But every now and then, you find a story that's genuinely good and that really expands on your understanding of these characters and the world they live in. Here's a few of them.

The Best Night Ever, by Cap'n Chrysallid, is one of my favorite fanworks of all time. It's a pastiche of Bill Murray's classic Groundhog Day, in which the main character was trapped in a seemingly endless cycle of repeating a single day over and over again until he could get things to go exactly right. This version stars Prince Blueblood, the object of Rarity's obsession (and subsequent disappointment, and subsequent rage) throughout the show's first season.  (He's also a character I sort of adopted for my own stories.) Forced to relive the day of the Grand Galloping Gala repeatedly, Blueblood is gradually forced to grow into a genuinely decent pony; it only takes him a century or so of madness, despair, suicide, and--at least once--destroying the world to get him there. It's brilliantly written, it's completely hilarious, and I love it to pieces. You should read it.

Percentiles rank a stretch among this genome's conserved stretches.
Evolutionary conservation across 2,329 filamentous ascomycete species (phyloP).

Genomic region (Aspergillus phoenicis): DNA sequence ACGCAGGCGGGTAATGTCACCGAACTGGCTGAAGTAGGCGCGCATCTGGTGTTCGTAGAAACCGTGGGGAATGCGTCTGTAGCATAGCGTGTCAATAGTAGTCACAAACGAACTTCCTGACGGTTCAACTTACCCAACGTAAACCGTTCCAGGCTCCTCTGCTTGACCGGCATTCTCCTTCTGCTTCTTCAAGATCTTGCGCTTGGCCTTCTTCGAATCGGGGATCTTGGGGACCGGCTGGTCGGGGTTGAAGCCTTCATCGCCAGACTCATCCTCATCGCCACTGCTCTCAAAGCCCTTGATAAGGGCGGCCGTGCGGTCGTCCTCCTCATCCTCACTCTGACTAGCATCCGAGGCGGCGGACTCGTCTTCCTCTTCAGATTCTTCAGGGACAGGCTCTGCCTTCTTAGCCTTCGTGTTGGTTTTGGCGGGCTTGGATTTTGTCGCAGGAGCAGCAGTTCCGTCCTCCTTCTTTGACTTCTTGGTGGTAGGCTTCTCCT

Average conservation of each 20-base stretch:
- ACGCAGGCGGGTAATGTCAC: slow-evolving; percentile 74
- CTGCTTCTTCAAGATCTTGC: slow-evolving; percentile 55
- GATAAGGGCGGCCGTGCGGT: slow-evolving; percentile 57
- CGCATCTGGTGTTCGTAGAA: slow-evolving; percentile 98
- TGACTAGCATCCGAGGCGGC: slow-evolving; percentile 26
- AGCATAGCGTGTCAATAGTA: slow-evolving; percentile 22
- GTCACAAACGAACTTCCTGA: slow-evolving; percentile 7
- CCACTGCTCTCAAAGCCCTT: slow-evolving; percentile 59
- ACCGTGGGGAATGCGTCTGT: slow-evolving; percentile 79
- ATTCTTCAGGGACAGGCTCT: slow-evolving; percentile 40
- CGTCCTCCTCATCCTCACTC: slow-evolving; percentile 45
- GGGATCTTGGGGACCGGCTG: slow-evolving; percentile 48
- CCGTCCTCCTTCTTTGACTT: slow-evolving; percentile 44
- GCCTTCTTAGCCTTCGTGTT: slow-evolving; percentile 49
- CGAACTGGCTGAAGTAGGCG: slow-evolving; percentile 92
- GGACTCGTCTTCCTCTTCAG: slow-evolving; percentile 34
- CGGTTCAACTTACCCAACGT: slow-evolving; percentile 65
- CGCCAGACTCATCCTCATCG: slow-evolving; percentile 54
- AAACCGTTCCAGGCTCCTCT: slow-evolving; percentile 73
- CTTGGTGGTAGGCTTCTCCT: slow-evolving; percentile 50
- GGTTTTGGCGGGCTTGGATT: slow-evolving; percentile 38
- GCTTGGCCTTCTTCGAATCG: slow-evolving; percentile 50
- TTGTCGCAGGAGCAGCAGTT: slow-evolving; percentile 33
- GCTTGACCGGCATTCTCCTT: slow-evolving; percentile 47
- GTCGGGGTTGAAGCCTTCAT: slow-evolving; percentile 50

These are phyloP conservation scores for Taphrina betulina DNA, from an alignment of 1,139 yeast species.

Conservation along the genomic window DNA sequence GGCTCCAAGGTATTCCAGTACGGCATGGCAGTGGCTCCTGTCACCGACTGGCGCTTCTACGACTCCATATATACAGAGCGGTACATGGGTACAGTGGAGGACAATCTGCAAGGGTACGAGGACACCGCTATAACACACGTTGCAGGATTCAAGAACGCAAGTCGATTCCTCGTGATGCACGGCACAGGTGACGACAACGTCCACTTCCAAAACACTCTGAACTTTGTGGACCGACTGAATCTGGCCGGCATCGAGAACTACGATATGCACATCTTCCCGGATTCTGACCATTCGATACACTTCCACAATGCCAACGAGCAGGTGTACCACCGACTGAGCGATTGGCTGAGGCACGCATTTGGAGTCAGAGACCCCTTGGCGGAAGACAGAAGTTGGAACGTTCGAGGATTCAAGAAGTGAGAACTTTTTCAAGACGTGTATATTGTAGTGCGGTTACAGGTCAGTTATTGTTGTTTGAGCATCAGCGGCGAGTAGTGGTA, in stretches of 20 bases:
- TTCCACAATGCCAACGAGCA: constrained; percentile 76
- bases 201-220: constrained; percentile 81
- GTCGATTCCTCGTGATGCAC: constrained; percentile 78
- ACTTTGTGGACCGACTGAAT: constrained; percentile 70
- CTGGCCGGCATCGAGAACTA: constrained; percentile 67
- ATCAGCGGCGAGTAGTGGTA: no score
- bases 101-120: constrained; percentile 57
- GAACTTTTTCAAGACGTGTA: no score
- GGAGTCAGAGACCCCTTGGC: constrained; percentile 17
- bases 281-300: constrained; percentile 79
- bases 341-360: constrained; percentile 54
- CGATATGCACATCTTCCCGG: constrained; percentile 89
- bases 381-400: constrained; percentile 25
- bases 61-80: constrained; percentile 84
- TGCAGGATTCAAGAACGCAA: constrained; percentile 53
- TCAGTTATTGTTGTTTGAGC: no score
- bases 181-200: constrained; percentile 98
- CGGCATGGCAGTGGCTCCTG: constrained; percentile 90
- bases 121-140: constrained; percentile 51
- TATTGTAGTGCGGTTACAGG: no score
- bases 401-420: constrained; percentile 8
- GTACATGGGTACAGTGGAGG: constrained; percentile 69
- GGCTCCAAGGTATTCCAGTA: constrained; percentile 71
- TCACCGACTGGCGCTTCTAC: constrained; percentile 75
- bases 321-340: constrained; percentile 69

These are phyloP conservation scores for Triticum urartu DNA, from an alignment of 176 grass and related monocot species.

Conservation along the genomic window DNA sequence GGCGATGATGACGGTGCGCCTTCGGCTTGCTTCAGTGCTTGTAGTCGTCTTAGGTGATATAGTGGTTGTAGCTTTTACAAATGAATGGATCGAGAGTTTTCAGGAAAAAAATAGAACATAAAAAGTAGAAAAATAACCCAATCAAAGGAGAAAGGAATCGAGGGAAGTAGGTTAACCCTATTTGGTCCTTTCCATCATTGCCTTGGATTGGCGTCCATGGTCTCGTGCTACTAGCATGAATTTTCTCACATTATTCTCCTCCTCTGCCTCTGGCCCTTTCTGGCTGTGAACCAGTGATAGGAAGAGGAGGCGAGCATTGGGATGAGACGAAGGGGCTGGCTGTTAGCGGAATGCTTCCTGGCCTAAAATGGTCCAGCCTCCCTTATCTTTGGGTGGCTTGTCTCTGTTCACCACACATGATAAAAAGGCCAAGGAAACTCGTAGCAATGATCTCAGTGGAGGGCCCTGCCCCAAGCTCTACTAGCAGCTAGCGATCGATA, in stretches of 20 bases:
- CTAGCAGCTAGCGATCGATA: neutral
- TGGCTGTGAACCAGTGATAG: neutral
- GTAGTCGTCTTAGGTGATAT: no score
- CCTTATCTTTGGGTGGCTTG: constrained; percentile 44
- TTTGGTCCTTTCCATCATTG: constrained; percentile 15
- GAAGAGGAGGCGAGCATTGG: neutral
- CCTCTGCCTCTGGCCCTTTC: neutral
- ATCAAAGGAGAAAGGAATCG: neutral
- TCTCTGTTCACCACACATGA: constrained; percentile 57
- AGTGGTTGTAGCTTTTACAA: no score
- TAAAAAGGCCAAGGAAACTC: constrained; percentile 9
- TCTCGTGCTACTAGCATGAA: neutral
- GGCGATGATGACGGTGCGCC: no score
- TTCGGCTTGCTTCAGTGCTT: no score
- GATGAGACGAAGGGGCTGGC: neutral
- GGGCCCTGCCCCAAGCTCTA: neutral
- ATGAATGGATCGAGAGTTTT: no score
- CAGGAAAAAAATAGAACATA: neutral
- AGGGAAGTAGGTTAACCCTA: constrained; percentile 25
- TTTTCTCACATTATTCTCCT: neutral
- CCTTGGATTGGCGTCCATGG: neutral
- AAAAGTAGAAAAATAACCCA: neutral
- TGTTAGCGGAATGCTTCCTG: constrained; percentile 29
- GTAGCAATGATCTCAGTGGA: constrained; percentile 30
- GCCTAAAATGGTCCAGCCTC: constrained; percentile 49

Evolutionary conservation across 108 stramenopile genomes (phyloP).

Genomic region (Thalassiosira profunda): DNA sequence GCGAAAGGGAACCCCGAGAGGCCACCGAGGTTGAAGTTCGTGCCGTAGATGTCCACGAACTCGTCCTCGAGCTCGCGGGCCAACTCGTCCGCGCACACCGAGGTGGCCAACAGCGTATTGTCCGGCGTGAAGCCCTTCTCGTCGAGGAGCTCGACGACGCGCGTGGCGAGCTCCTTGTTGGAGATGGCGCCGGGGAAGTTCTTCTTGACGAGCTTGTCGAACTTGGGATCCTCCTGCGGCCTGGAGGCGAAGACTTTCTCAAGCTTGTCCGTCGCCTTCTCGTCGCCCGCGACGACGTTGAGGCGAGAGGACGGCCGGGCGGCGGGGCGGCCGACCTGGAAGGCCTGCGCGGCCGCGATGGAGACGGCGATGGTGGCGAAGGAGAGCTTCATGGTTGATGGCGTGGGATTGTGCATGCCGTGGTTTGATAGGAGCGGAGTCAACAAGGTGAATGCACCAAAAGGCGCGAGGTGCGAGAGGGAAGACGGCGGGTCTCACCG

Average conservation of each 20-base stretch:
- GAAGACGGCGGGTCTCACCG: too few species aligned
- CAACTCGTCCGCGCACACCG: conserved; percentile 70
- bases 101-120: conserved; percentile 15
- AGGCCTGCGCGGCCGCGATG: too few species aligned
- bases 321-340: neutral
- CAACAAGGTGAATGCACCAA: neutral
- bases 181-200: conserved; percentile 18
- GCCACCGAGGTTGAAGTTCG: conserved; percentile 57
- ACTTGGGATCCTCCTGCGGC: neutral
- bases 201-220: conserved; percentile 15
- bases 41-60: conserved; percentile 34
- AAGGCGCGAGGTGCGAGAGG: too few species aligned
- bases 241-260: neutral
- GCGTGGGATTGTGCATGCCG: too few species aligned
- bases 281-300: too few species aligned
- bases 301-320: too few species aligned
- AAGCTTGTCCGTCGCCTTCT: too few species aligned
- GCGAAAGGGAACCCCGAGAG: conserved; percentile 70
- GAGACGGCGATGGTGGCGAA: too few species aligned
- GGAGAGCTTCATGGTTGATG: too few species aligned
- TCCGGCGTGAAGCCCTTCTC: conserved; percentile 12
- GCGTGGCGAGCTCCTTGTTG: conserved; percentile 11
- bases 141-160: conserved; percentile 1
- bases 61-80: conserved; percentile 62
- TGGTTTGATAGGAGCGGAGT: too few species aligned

The Flight of the Alicorn, by Ponydora Prancypants, is a story that I might be a bit of a zealot about promoting. It's a novel-length tale in which Rarity finds herself the only pony who can stop a war between the griffons and Equestria, which puts her squarely in the crosshairs of a massive conspiracy determined to see it happen. Intrigue, betrayal, romance, action, adventure, exploration, world-building, steampunk airships and ancient arcane artifacts, this story has everything. It's also written by a man who has a deep knowledge of and affection for the kind of lifestyle that Rarity herself so desires, which gives a bit of detail and genuineness to the proceedings that most folks couldn't hope to muster. It's not just one of my favorite 'fics, it's one of my favorite books, period. And if you're not convinced already that Rarity is best pony, you will be.